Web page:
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00000177-6edd-df44-a377-6fff43070000WUNC's American Graduate Project is part of a nationwide public media conversation about the dropout crisis. We'll explore the issue through news reports, call-in programs and a forum produced with UNC-TV. Also as a part of this project we've partnered with the Durham Nativity School and YO: Durham to found the WUNC Youth Radio Club. These reports are part of American Graduate-Let’s Make it Happen!- a public media initiative to address the drop out crisis, supported by the Corporation for Public Broadcasting and these generous funders: Project Funders:GlaxoSmithKlineThe Goodnight Educational FoundationJoseph M. Bryan Foundation State FarmThe Grable FoundationFarrington FoundationMore education stories from WUNC

How NC Funding Of Schools Differs From Most States

School bus
Dave DeWitt

North Carolina ranks eighth in the nation in the percentage of state funding schools receive, according to officials.

The state’s public schools receive 58% of their revenues from the state government, compared to nation’s average of 44%. The remaining profits come from local and federal sources, though most states receive about 50-50 from state and local levels.

“North Carolina’s funding of public education is very different than other states,” said Rebecca Troutman, NCACC Intergovernmental Relations Director, to a legislative committee this week. “So, this General Assembly provides a great deal of money for public education for the public schools.”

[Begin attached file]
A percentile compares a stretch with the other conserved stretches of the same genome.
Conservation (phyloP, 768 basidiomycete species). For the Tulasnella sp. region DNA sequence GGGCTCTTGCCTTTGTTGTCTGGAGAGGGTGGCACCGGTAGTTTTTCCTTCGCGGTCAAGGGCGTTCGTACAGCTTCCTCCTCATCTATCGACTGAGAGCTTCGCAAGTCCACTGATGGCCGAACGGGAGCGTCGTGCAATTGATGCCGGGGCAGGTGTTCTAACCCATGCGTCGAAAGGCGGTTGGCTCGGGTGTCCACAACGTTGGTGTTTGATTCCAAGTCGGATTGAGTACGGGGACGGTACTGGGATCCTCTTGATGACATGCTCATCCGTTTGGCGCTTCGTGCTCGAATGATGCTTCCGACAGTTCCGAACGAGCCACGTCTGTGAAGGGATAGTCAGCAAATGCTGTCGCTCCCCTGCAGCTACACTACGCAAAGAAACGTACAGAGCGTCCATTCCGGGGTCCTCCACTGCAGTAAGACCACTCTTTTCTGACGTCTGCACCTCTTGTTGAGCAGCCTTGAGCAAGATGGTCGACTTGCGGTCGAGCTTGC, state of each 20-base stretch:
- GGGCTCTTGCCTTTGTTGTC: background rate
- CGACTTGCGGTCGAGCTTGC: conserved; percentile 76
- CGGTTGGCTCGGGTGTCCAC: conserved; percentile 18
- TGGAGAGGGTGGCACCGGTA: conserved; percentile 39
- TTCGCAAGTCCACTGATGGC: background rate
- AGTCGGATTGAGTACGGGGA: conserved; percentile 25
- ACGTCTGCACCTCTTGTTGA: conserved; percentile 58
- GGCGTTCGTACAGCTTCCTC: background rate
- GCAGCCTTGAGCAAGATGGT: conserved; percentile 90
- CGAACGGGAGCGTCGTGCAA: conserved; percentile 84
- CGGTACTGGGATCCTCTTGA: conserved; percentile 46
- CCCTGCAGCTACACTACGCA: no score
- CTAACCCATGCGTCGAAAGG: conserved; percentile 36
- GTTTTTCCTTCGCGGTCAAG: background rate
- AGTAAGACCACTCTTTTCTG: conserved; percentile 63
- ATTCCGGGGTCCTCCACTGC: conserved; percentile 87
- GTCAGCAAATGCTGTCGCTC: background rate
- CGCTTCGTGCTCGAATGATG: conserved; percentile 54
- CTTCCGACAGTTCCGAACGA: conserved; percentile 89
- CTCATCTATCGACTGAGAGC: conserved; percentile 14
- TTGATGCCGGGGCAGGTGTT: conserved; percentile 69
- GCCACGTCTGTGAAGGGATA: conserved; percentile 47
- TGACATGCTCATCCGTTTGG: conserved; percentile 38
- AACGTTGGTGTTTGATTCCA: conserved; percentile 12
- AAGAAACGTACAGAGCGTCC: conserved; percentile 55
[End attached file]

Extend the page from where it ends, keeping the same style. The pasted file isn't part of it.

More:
Some critics, however, say that those numbers can be misleading. Marge Foreman, a research specialist with the NC Association of Educators, says they don’t take into account the state’s per-pupil spending.

“Other states may have a smaller percentage of their state dollar, but the dollar amount is larger than our total dollar amount,” she says.

She says North Carolina's education budget is still smaller than other states that fund smaller percentages to its public schools. 

Foreman points to North Carolina’s ranking in per-pupil expenditures, which is 46th in the nation.

North Carolina schools have long received most of its financial backing from the state, since it assumed public education funding in the 1930s to help standardize educational opportunities.

The state government is generally charged with funding school operations, which include personnel, while NC counties handle building and maintaining school facilities. 

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